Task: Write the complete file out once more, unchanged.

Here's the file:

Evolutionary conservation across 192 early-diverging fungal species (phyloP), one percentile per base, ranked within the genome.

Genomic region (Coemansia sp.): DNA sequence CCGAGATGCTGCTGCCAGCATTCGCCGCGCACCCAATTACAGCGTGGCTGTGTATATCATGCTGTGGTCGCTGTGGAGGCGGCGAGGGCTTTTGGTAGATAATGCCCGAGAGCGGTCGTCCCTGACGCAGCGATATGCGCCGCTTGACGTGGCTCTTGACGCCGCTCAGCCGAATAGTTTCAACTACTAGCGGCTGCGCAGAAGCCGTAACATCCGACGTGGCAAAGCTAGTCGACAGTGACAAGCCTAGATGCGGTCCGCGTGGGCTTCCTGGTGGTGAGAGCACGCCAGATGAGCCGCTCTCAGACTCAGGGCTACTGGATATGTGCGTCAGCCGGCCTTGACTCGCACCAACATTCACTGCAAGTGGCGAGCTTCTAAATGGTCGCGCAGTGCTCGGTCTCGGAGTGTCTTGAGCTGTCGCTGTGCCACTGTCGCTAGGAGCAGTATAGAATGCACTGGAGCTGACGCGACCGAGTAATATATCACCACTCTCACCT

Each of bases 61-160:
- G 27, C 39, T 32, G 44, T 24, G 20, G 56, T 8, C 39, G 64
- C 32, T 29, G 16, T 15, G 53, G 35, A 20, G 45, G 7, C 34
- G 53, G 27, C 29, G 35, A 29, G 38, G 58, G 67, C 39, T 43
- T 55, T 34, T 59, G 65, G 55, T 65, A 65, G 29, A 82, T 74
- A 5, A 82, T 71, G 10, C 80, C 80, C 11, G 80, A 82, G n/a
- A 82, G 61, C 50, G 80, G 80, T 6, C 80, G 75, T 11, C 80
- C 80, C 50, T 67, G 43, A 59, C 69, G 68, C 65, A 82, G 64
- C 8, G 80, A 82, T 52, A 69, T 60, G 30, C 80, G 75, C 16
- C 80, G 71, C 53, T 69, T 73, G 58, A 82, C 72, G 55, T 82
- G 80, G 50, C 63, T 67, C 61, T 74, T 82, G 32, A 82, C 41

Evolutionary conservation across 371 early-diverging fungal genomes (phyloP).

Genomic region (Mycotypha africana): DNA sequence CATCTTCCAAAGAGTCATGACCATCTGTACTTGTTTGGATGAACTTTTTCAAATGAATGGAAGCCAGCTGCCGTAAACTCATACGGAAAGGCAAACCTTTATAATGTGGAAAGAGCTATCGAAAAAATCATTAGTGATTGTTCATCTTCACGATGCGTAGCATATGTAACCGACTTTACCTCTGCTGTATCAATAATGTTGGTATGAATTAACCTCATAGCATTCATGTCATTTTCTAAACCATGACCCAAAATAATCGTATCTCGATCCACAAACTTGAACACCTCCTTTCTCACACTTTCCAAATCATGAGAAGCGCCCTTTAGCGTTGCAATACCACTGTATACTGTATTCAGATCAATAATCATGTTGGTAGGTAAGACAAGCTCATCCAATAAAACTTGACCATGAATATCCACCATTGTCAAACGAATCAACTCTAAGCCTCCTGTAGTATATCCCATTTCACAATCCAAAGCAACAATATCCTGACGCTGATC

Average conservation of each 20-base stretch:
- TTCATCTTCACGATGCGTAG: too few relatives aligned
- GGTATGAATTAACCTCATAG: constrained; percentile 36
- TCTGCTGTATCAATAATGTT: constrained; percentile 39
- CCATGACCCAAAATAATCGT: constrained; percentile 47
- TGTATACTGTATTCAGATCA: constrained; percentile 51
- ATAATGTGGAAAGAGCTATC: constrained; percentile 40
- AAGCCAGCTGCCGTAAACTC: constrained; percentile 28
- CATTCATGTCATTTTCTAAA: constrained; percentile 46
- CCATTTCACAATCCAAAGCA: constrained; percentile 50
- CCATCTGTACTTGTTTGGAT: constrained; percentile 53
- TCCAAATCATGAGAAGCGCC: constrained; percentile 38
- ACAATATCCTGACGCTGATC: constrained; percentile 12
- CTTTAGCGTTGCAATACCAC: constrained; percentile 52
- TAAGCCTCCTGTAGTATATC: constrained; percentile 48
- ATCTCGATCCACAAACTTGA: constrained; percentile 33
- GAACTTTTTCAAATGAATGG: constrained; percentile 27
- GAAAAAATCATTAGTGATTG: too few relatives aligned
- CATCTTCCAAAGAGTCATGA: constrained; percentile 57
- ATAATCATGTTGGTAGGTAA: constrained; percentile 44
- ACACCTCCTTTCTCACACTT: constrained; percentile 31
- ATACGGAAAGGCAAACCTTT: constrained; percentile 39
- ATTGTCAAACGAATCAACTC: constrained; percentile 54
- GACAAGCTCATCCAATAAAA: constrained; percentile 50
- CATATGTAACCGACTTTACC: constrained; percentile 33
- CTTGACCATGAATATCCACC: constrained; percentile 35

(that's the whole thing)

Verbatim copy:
Evolutionary conservation across 192 early-diverging fungal species (phyloP), one percentile per base, ranked within the genome.

Genomic region (Coemansia sp.): DNA sequence CCGAGATGCTGCTGCCAGCATTCGCCGCGCACCCAATTACAGCGTGGCTGTGTATATCATGCTGTGGTCGCTGTGGAGGCGGCGAGGGCTTTTGGTAGATAATGCCCGAGAGCGGTCGTCCCTGACGCAGCGATATGCGCCGCTTGACGTGGCTCTTGACGCCGCTCAGCCGAATAGTTTCAACTACTAGCGGCTGCGCAGAAGCCGTAACATCCGACGTGGCAAAGCTAGTCGACAGTGACAAGCCTAGATGCGGTCCGCGTGGGCTTCCTGGTGGTGAGAGCACGCCAGATGAGCCGCTCTCAGACTCAGGGCTACTGGATATGTGCGTCAGCCGGCCTTGACTCGCACCAACATTCACTGCAAGTGGCGAGCTTCTAAATGGTCGCGCAGTGCTCGGTCTCGGAGTGTCTTGAGCTGTCGCTGTGCCACTGTCGCTAGGAGCAGTATAGAATGCACTGGAGCTGACGCGACCGAGTAATATATCACCACTCTCACCT

Each of bases 61-160:
- G 27, C 39, T 32, G 44, T 24, G 20, G 56, T 8, C 39, G 64
- C 32, T 29, G 16, T 15, G 53, G 35, A 20, G 45, G 7, C 34
- G 53, G 27, C 29, G 35, A 29, G 38, G 58, G 67, C 39, T 43
- T 55, T 34, T 59, G 65, G 55, T 65, A 65, G 29, A 82, T 74
- A 5, A 82, T 71, G 10, C 80, C 80, C 11, G 80, A 82, G n/a
- A 82, G 61, C 50, G 80, G 80, T 6, C 80, G 75, T 11, C 80
- C 80, C 50, T 67, G 43, A 59, C 69, G 68, C 65, A 82, G 64
- C 8, G 80, A 82, T 52, A 69, T 60, G 30, C 80, G 75, C 16
- C 80, G 71, C 53, T 69, T 73, G 58, A 82, C 72, G 55, T 82
- G 80, G 50, C 63, T 67, C 61, T 74, T 82, G 32, A 82, C 41

Evolutionary conservation across 371 early-diverging fungal genomes (phyloP).

Genomic region (Mycotypha africana): DNA sequence CATCTTCCAAAGAGTCATGACCATCTGTACTTGTTTGGATGAACTTTTTCAAATGAATGGAAGCCAGCTGCCGTAAACTCATACGGAAAGGCAAACCTTTATAATGTGGAAAGAGCTATCGAAAAAATCATTAGTGATTGTTCATCTTCACGATGCGTAGCATATGTAACCGACTTTACCTCTGCTGTATCAATAATGTTGGTATGAATTAACCTCATAGCATTCATGTCATTTTCTAAACCATGACCCAAAATAATCGTATCTCGATCCACAAACTTGAACACCTCCTTTCTCACACTTTCCAAATCATGAGAAGCGCCCTTTAGCGTTGCAATACCACTGTATACTGTATTCAGATCAATAATCATGTTGGTAGGTAAGACAAGCTCATCCAATAAAACTTGACCATGAATATCCACCATTGTCAAACGAATCAACTCTAAGCCTCCTGTAGTATATCCCATTTCACAATCCAAAGCAACAATATCCTGACGCTGATC

Average conservation of each 20-base stretch:
- TTCATCTTCACGATGCGTAG: too few relatives aligned
- GGTATGAATTAACCTCATAG: constrained; percentile 36
- TCTGCTGTATCAATAATGTT: constrained; percentile 39
- CCATGACCCAAAATAATCGT: constrained; percentile 47
- TGTATACTGTATTCAGATCA: constrained; percentile 51
- ATAATGTGGAAAGAGCTATC: constrained; percentile 40
- AAGCCAGCTGCCGTAAACTC: constrained; percentile 28
- CATTCATGTCATTTTCTAAA: constrained; percentile 46
- CCATTTCACAATCCAAAGCA: constrained; percentile 50
- CCATCTGTACTTGTTTGGAT: constrained; percentile 53
- TCCAAATCATGAGAAGCGCC: constrained; percentile 38
- ACAATATCCTGACGCTGATC: constrained; percentile 12
- CTTTAGCGTTGCAATACCAC: constrained; percentile 52
- TAAGCCTCCTGTAGTATATC: constrained; percentile 48
- ATCTCGATCCACAAACTTGA: constrained; percentile 33
- GAACTTTTTCAAATGAATGG: constrained; percentile 27
- GAAAAAATCATTAGTGATTG: too few relatives aligned
- CATCTTCCAAAGAGTCATGA: constrained; percentile 57
- ATAATCATGTTGGTAGGTAA: constrained; percentile 44
- ACACCTCCTTTCTCACACTT: constrained; percentile 31
- ATACGGAAAGGCAAACCTTT: constrained; percentile 39
- ATTGTCAAACGAATCAACTC: constrained; percentile 54
- GACAAGCTCATCCAATAAAA: constrained; percentile 50
- CATATGTAACCGACTTTACC: constrained; percentile 33
- CTTGACCATGAATATCCACC: constrained; percentile 35